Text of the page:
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Falling dollar, rising economy

Snapshot for June 4, 2003.

Falling dollar, rising economy

The value of the U.S. dollar has fallen by 8.8% since its peak in February 2002.1 There is much confusion over whether this is a positive or negative development, part of which arises from the traditional stance of the U.S. Treasury Department (in both the Clinton and Bush Administrations) in favor of a “strong dollar policy.”

A falling dollar has both costs and benefits. The primary costs of a weaker dollar are higher prices for imported goods and for American travelers abroad. The primary benefit is increased competitiveness in the price of U.S. exports in foreign markets. The United States is currently running an enormous trade deficit (importing more than it exports), which represents a significant drag on efforts to stimulate economic growth and create jobs. Given this, the benefits of greater international competitiveness spurred by the dollar decline greatly outweigh the costs.

Projected effect of the weaker dollar on U.S. GDP

It takes about 12 to 18 months to reap the benefits of a more competitive currency value. The figure above illustrates three estimates of the positive effect that the falling dollar will have on U.S. gross domestic product (GDP) over the 12- to 18-month time period.2 The highest estimate assumes a very strong response of net exports to the high value of the dollar, while the medium and low estimates assume progressively weaker effects.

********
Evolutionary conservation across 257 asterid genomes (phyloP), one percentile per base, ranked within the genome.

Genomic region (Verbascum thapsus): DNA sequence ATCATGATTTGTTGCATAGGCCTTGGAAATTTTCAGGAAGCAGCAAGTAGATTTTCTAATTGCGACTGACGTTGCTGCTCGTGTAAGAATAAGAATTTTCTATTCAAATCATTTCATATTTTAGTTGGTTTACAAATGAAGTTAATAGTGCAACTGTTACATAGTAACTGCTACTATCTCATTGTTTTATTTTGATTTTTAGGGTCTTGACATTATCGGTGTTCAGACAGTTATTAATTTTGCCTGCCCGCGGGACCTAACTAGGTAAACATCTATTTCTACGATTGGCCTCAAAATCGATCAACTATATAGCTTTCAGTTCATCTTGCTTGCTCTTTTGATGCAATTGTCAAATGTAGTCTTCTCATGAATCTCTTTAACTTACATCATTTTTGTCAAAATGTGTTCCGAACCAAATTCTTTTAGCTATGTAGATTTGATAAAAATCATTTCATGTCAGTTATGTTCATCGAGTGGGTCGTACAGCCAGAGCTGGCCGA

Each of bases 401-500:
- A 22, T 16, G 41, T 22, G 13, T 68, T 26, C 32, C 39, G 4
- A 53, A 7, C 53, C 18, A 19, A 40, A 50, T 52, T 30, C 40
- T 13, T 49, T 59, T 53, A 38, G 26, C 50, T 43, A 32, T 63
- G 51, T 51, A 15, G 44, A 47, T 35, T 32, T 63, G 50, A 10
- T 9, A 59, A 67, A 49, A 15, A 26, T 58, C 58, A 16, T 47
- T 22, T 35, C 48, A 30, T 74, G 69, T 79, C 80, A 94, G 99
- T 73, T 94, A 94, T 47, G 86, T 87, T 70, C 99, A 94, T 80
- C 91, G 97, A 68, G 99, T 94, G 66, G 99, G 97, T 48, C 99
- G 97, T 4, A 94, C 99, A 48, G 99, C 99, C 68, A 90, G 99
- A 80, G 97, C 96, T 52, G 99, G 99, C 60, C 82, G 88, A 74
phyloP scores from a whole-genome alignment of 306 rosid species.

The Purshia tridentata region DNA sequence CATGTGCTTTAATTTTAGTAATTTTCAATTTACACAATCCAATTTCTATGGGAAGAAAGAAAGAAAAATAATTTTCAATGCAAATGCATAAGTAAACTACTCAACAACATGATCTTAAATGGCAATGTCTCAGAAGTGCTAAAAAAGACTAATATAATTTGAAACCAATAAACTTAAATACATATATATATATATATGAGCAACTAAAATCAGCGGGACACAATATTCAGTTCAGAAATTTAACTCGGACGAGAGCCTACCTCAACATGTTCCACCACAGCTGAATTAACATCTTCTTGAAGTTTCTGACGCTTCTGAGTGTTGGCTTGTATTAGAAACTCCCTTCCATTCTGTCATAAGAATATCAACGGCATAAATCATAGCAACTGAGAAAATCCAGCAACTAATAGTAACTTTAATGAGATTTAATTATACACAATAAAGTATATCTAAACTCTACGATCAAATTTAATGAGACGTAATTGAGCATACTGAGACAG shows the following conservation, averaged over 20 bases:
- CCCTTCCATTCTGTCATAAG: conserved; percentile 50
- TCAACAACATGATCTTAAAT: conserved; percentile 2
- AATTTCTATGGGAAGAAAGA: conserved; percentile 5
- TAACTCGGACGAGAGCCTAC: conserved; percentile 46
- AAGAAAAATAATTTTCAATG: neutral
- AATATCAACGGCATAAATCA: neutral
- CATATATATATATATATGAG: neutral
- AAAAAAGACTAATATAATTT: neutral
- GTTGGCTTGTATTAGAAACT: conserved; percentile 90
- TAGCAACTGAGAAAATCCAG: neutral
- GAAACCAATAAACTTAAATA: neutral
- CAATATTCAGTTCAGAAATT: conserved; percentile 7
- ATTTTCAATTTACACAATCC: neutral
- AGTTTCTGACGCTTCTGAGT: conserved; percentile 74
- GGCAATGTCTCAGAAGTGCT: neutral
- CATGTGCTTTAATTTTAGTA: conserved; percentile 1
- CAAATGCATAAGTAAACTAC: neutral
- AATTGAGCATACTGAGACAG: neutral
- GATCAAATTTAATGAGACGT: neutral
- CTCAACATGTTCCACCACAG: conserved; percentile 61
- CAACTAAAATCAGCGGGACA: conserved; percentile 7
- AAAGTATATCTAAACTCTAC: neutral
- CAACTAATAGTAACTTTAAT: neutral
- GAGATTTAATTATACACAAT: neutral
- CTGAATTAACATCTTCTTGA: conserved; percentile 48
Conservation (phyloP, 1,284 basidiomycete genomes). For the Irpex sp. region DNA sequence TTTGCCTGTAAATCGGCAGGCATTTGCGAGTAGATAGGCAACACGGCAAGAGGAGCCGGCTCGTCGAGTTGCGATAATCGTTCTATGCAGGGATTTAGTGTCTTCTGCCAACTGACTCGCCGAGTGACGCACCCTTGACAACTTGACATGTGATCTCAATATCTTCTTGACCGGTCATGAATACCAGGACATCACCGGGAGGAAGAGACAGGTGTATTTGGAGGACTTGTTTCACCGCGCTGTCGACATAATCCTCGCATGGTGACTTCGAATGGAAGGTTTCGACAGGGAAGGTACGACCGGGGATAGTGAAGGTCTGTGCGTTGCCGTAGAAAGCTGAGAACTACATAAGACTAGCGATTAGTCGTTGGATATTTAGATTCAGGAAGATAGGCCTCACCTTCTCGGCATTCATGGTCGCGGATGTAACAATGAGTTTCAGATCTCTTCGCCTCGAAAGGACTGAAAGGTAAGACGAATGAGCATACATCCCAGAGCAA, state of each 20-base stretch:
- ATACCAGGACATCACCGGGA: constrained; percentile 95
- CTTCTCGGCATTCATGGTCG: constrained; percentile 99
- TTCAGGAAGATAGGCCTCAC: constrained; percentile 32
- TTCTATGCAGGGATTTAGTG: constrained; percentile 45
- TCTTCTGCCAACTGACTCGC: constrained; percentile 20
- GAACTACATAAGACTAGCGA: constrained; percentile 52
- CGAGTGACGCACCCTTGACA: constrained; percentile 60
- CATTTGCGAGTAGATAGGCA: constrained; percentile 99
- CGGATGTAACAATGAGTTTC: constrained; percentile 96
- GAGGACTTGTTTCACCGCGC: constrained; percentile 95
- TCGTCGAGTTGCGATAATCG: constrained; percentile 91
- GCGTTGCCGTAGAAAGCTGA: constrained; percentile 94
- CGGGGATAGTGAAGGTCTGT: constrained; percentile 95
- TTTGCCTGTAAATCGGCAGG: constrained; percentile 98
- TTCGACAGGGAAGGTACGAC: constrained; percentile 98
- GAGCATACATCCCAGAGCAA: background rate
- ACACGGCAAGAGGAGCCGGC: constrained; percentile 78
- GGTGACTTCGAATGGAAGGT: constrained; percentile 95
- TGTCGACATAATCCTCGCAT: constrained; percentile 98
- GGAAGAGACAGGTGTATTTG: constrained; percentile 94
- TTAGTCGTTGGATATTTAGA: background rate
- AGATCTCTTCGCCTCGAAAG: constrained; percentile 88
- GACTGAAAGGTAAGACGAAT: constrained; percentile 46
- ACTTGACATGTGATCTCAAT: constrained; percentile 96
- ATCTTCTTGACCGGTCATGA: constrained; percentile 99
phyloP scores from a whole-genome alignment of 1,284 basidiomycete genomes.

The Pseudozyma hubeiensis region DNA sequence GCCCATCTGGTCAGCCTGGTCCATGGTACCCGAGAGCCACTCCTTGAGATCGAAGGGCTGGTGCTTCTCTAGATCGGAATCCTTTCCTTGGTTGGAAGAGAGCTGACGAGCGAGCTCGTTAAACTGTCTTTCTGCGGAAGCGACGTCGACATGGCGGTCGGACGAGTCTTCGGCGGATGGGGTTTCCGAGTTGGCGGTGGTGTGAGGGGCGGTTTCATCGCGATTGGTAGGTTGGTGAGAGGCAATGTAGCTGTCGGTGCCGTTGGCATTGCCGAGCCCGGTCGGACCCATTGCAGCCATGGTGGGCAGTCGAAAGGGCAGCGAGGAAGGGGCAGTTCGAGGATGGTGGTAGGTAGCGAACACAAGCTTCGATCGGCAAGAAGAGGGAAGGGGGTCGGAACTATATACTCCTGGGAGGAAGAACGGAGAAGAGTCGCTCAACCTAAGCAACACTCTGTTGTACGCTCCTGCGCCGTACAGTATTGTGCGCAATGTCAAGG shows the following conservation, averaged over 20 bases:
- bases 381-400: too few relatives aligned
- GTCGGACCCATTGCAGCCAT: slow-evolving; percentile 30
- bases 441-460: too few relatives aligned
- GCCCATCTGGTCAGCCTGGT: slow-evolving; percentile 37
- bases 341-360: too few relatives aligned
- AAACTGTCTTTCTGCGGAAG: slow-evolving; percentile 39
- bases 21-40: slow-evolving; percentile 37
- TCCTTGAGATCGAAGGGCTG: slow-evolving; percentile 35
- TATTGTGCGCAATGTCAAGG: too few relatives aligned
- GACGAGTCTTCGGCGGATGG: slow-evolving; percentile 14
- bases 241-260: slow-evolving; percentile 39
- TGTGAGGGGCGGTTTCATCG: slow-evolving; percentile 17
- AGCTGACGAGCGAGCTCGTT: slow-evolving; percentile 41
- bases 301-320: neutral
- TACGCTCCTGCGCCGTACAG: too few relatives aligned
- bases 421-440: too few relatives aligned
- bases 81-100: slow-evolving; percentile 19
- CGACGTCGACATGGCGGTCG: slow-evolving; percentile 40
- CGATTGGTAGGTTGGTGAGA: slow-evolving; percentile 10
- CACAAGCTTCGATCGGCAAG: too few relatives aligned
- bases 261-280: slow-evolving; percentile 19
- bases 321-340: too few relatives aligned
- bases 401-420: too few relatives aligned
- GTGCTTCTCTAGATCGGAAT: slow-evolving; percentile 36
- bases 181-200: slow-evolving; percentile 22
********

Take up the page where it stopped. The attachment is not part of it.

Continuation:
Essentially, the weaker dollar will likely add somewhere between $95 billion to $140 billion (0.8% to 1.3%) to U.S. GDP across the next 18 months. While this is a significant boost to the U.S. economy in the short term, it represents only a quarter to a third of the total current U.S. trade deficit. Even further dollar adjustment is needed for long-term economic sustainability.

1. Based on the real, broad, trade-weighted exchange index of the Federal Reserve.

2. Estimates based on author’s calculations of export and import growth between the United States and its trading partners. These calculations use data on current U.S. imports, exports, and GDP from the Bureau of Economic Analysis and the Census Bureau and data on the GDP of U.S. trading partners and projected growth from the International Monetary Fund (IMF) World Economic Outlook.

This week’s Snapshot by EPI economist Josh Bivens.

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